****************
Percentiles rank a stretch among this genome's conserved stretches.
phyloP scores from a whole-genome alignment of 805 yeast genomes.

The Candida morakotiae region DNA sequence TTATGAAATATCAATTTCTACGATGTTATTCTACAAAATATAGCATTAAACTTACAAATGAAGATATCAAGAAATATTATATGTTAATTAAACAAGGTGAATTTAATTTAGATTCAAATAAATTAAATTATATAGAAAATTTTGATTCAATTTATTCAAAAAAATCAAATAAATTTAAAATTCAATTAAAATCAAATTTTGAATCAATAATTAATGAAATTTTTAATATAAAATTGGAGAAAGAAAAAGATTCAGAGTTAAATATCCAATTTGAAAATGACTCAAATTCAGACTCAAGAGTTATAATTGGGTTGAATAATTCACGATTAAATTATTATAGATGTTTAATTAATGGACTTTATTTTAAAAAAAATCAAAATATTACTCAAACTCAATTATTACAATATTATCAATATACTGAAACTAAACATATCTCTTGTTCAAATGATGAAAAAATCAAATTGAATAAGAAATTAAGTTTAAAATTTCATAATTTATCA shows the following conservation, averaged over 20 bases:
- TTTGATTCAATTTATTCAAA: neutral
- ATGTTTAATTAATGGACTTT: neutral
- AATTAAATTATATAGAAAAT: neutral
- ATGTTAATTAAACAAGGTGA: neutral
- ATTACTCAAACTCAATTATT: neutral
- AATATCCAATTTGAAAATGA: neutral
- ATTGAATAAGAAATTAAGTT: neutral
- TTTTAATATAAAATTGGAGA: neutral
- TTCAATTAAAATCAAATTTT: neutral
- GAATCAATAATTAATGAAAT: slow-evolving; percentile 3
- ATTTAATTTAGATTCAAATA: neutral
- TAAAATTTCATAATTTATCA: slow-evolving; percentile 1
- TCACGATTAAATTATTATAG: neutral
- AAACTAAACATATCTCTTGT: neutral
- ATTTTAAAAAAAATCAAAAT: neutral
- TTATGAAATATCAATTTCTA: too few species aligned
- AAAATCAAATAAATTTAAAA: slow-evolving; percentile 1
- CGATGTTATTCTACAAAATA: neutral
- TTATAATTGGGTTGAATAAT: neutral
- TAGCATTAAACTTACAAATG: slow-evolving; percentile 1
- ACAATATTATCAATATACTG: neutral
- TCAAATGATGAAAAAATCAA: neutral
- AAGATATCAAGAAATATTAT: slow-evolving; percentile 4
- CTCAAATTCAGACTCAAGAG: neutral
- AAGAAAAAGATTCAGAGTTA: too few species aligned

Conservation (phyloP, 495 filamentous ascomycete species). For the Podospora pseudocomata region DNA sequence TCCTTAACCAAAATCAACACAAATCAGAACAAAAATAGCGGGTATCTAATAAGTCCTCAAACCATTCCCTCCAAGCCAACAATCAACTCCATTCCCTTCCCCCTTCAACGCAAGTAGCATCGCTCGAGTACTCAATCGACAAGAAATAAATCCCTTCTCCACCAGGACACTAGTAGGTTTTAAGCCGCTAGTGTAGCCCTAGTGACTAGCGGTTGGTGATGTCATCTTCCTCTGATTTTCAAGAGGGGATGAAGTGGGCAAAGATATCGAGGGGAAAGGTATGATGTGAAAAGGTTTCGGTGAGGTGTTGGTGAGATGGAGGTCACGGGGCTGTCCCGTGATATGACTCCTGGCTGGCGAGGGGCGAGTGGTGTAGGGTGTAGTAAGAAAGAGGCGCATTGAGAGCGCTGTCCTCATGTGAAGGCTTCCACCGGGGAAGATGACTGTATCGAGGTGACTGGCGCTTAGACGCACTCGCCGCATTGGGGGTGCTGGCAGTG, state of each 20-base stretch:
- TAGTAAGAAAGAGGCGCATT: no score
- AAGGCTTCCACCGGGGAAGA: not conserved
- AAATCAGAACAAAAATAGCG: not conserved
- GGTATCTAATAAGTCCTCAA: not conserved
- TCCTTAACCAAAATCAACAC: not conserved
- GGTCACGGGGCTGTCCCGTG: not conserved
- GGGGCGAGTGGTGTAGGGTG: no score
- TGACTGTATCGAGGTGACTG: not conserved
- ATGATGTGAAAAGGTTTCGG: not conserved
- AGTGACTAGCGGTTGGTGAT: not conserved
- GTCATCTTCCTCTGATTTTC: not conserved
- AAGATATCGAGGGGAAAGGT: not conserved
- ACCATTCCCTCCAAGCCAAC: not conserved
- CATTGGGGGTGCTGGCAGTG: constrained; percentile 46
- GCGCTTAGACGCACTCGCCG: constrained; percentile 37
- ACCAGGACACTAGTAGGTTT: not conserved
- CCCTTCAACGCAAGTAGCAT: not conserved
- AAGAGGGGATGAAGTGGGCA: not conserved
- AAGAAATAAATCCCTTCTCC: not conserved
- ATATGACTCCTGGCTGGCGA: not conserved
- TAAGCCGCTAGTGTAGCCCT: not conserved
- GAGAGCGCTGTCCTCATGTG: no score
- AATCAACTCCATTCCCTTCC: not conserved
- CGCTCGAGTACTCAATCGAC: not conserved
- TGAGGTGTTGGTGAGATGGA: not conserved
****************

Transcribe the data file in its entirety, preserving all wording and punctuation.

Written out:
Percentiles rank a stretch among this genome's conserved stretches.
phyloP scores from a whole-genome alignment of 805 yeast genomes.

The Candida morakotiae region DNA sequence TTATGAAATATCAATTTCTACGATGTTATTCTACAAAATATAGCATTAAACTTACAAATGAAGATATCAAGAAATATTATATGTTAATTAAACAAGGTGAATTTAATTTAGATTCAAATAAATTAAATTATATAGAAAATTTTGATTCAATTTATTCAAAAAAATCAAATAAATTTAAAATTCAATTAAAATCAAATTTTGAATCAATAATTAATGAAATTTTTAATATAAAATTGGAGAAAGAAAAAGATTCAGAGTTAAATATCCAATTTGAAAATGACTCAAATTCAGACTCAAGAGTTATAATTGGGTTGAATAATTCACGATTAAATTATTATAGATGTTTAATTAATGGACTTTATTTTAAAAAAAATCAAAATATTACTCAAACTCAATTATTACAATATTATCAATATACTGAAACTAAACATATCTCTTGTTCAAATGATGAAAAAATCAAATTGAATAAGAAATTAAGTTTAAAATTTCATAATTTATCA shows the following conservation, averaged over 20 bases:
- TTTGATTCAATTTATTCAAA: neutral
- ATGTTTAATTAATGGACTTT: neutral
- AATTAAATTATATAGAAAAT: neutral
- ATGTTAATTAAACAAGGTGA: neutral
- ATTACTCAAACTCAATTATT: neutral
- AATATCCAATTTGAAAATGA: neutral
- ATTGAATAAGAAATTAAGTT: neutral
- TTTTAATATAAAATTGGAGA: neutral
- TTCAATTAAAATCAAATTTT: neutral
- GAATCAATAATTAATGAAAT: slow-evolving; percentile 3
- ATTTAATTTAGATTCAAATA: neutral
- TAAAATTTCATAATTTATCA: slow-evolving; percentile 1
- TCACGATTAAATTATTATAG: neutral
- AAACTAAACATATCTCTTGT: neutral
- ATTTTAAAAAAAATCAAAAT: neutral
- TTATGAAATATCAATTTCTA: too few species aligned
- AAAATCAAATAAATTTAAAA: slow-evolving; percentile 1
- CGATGTTATTCTACAAAATA: neutral
- TTATAATTGGGTTGAATAAT: neutral
- TAGCATTAAACTTACAAATG: slow-evolving; percentile 1
- ACAATATTATCAATATACTG: neutral
- TCAAATGATGAAAAAATCAA: neutral
- AAGATATCAAGAAATATTAT: slow-evolving; percentile 4
- CTCAAATTCAGACTCAAGAG: neutral
- AAGAAAAAGATTCAGAGTTA: too few species aligned

Conservation (phyloP, 495 filamentous ascomycete species). For the Podospora pseudocomata region DNA sequence TCCTTAACCAAAATCAACACAAATCAGAACAAAAATAGCGGGTATCTAATAAGTCCTCAAACCATTCCCTCCAAGCCAACAATCAACTCCATTCCCTTCCCCCTTCAACGCAAGTAGCATCGCTCGAGTACTCAATCGACAAGAAATAAATCCCTTCTCCACCAGGACACTAGTAGGTTTTAAGCCGCTAGTGTAGCCCTAGTGACTAGCGGTTGGTGATGTCATCTTCCTCTGATTTTCAAGAGGGGATGAAGTGGGCAAAGATATCGAGGGGAAAGGTATGATGTGAAAAGGTTTCGGTGAGGTGTTGGTGAGATGGAGGTCACGGGGCTGTCCCGTGATATGACTCCTGGCTGGCGAGGGGCGAGTGGTGTAGGGTGTAGTAAGAAAGAGGCGCATTGAGAGCGCTGTCCTCATGTGAAGGCTTCCACCGGGGAAGATGACTGTATCGAGGTGACTGGCGCTTAGACGCACTCGCCGCATTGGGGGTGCTGGCAGTG, state of each 20-base stretch:
- TAGTAAGAAAGAGGCGCATT: no score
- AAGGCTTCCACCGGGGAAGA: not conserved
- AAATCAGAACAAAAATAGCG: not conserved
- GGTATCTAATAAGTCCTCAA: not conserved
- TCCTTAACCAAAATCAACAC: not conserved
- GGTCACGGGGCTGTCCCGTG: not conserved
- GGGGCGAGTGGTGTAGGGTG: no score
- TGACTGTATCGAGGTGACTG: not conserved
- ATGATGTGAAAAGGTTTCGG: not conserved
- AGTGACTAGCGGTTGGTGAT: not conserved
- GTCATCTTCCTCTGATTTTC: not conserved
- AAGATATCGAGGGGAAAGGT: not conserved
- ACCATTCCCTCCAAGCCAAC: not conserved
- CATTGGGGGTGCTGGCAGTG: constrained; percentile 46
- GCGCTTAGACGCACTCGCCG: constrained; percentile 37
- ACCAGGACACTAGTAGGTTT: not conserved
- CCCTTCAACGCAAGTAGCAT: not conserved
- AAGAGGGGATGAAGTGGGCA: not conserved
- AAGAAATAAATCCCTTCTCC: not conserved
- ATATGACTCCTGGCTGGCGA: not conserved
- TAAGCCGCTAGTGTAGCCCT: not conserved
- GAGAGCGCTGTCCTCATGTG: no score
- AATCAACTCCATTCCCTTCC: not conserved
- CGCTCGAGTACTCAATCGAC: not conserved
- TGAGGTGTTGGTGAGATGGA: not conserved